Ramadan may be best known for the daily dawn-to-dusk Muslim fast, but for some in Iraq the holy month is a time to enjoy a decades-old game that men play in courtyards across the country.
As security has improved nationwide, local communities have resumed organising city-wide matches of Mheibes, a fiery game where rival teams must find a ring hidden by their opponents.
At a club in north Baghdad, the mostly Sunni neighbourhood of Adhamiyah hosted a team from nearby Saba Abkar, with around 40 men on each side seated in plastic lawn chairs or on the ground.
“Mheibes is in our blood,” said Essam al-Malik, one of the match organisers.
“We never stopped playing it. Even during the sectarian war, we used to play, but only with neighbourhoods close to Adhamiyah,” the 55-year-old said, referring to the Shiite-Sunni fighting that erupted after the 2003 US-led invasion and peaked in 2006 and 2007.
The game begins with a player from one team draped under a blanket moving among his teammates and secretly handing a ring — which is “mehbis” in Arabic — to one of them.
The rival team designates one of their own to find the ring. If he is unsuccessful, the team that hid the ring gains a point. If he finds it, his team must hide the ring and try to rack up points of their own.
The first team to reach a pre-agreed number of points wins.
During the Adhamiyah-Saba Abkar match, Qahtan, a 30-year-old baker chosen as his team’s ring finder, strutted purposefully along the rows of the rival players, occasionally stopping to crouch and shout in their faces.
“Show me your hands!” he would scream, prompting players to hold out their closed palms. But Qahtan would look only at their faces, attempting to read their emotions to deduce which one was hiding the ring.
At one point, after doing this several times, he suddenly turned and rushed to one man, grabbed his right wrist, opened his palm and let out a fierce roar as he found the ring.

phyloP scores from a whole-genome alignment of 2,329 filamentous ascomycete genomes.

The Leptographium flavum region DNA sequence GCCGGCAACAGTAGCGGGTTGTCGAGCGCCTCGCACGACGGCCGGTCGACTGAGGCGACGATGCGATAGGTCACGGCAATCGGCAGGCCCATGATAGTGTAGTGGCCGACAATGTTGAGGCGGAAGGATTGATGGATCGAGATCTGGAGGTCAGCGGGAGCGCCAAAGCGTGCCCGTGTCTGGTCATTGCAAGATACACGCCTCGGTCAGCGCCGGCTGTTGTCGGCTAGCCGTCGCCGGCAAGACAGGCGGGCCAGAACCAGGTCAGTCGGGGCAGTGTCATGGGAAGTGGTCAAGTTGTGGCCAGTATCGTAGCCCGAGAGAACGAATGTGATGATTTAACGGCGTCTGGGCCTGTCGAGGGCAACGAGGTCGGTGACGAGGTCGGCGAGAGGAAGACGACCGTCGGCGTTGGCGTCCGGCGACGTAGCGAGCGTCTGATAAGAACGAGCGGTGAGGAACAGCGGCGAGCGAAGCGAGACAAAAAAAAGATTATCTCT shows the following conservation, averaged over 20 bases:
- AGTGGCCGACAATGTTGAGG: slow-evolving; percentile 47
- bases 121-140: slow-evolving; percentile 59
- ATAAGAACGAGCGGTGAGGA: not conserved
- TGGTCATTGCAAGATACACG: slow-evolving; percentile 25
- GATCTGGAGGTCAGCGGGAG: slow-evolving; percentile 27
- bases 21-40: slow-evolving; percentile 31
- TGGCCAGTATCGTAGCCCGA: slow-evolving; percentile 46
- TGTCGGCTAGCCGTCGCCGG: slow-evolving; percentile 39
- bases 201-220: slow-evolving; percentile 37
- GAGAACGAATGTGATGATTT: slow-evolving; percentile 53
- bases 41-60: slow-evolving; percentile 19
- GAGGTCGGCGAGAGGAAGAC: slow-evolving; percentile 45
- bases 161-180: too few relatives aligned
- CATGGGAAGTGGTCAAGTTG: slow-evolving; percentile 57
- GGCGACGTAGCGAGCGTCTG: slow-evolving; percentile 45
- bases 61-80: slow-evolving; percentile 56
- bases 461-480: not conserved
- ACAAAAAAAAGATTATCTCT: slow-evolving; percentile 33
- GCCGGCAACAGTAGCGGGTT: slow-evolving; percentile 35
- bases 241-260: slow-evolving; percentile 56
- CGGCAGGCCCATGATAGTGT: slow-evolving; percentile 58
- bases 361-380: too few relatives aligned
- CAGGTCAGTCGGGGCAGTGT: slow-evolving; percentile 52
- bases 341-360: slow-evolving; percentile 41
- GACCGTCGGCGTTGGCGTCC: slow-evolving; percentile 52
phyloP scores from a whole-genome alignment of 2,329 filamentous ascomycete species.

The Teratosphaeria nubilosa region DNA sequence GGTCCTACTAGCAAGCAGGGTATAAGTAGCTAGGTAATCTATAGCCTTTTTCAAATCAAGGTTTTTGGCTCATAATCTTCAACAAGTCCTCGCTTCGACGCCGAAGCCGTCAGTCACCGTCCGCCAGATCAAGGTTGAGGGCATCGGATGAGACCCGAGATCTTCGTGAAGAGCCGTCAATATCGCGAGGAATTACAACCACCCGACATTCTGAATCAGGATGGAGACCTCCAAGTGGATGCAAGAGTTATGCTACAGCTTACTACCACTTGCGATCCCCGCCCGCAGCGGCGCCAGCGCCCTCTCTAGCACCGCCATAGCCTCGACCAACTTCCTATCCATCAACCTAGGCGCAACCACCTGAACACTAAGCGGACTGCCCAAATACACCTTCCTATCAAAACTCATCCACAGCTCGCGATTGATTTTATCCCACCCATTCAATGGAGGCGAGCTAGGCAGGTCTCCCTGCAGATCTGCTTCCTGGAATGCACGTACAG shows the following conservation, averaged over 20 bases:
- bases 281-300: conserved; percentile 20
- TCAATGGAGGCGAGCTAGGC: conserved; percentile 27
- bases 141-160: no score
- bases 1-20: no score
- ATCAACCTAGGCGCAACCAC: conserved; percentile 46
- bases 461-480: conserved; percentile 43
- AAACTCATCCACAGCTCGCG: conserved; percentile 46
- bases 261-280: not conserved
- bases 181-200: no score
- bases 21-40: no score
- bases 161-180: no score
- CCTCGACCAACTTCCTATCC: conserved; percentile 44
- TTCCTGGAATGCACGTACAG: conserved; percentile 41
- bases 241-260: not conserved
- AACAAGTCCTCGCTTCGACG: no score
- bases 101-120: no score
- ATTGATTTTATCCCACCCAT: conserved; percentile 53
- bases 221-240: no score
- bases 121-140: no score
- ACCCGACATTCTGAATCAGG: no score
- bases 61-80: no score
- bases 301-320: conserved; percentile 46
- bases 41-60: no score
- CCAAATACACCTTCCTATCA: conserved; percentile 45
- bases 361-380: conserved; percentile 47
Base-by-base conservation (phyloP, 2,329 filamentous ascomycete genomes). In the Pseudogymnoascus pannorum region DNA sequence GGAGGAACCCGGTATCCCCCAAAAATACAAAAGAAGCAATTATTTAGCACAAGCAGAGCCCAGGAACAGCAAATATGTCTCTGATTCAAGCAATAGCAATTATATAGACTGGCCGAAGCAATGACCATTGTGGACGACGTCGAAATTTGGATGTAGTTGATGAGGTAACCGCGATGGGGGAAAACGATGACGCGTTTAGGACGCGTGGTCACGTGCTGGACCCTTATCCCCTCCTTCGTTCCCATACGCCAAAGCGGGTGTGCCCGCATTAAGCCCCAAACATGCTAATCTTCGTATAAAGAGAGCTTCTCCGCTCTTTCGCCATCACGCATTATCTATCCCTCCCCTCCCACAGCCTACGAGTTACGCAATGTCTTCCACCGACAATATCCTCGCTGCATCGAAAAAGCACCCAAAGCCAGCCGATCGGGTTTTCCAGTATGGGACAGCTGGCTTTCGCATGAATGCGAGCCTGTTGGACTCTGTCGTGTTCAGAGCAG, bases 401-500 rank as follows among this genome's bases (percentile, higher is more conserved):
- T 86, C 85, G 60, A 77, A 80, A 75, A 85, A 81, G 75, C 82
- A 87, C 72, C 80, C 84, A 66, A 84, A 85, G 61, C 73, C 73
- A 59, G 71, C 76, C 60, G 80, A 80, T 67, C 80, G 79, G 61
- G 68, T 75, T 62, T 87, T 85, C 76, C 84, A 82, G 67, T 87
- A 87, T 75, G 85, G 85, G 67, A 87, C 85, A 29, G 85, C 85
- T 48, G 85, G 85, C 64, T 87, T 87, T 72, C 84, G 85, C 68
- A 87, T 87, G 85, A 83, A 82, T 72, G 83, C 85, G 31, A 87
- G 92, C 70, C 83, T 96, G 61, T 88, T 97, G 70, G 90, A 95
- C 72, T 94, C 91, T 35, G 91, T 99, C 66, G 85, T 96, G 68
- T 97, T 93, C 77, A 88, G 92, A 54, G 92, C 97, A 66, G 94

Music immediately erupted as his Adhamiyah teammates exploded in jubilation and lofted him on their shoulders, until the match resumed and it was their turn to hide the ring.
“You can tell who is holding the ring,” Qahtan said later, “because he sweats and shakes and makes more sudden movements than the others.”
“Knowing who is holding the ring, though, requires experience and talent.”
Mheibes is played across Baghdad, and in several other Iraqi cities throughout Ramadan, with matches typically starting after the dusk iftar meal that breaks the daily fast.
In Karbala, the holy Shiite city in south Iraq, authorities have organised a Mheibes championship, pitting localities from around the country against each other.
Teams from Baghdad, predominantly Shiite southern cities such as Diwaniyah, Najaf, Kufa, and mostly Sunni towns like Baquba and Mussayib, are all taking part, according to Salem al-Naqqash, the captain of the Karbala team.
“The games used to continue until dawn, and sometimes even until midday, until one of the teams would win,” said Malik of Mheibes matches, referring to years before the invasion that ousted Saddam Hussein.
Malik told of one match during the 1990s that took place on the last day of Ramadan.
It continued through the night, and upon realising at day-break that Ramadan had ended, the two sides postponed the rest of the game to the following year.
Since 2003, however, widespread violence has led not only to an overnight curfew requiring all Iraqis to be in their homes during the wee hours, but has also walled off neighbouring communities.
Adhamiyah, for example, lies across the Tigris river from the mostly-Shiite district of Kadhimiyah, with the two neighbourhoods connected by a single bridge that was closed to vehicle traffic for several years during the peak years of the sectarian bloodshed.
Qahtan recalled one match in 2007, the year before the bridge was fully re-opened, between the two neighbourhoods that aimed to promote reconciliation.
“The most beautiful game I participated in was between Adhamiyah and Kadhimiyah on Al-Aima bridge in 2007,” he said.
“We only played to bring people together — we did not care about winning.”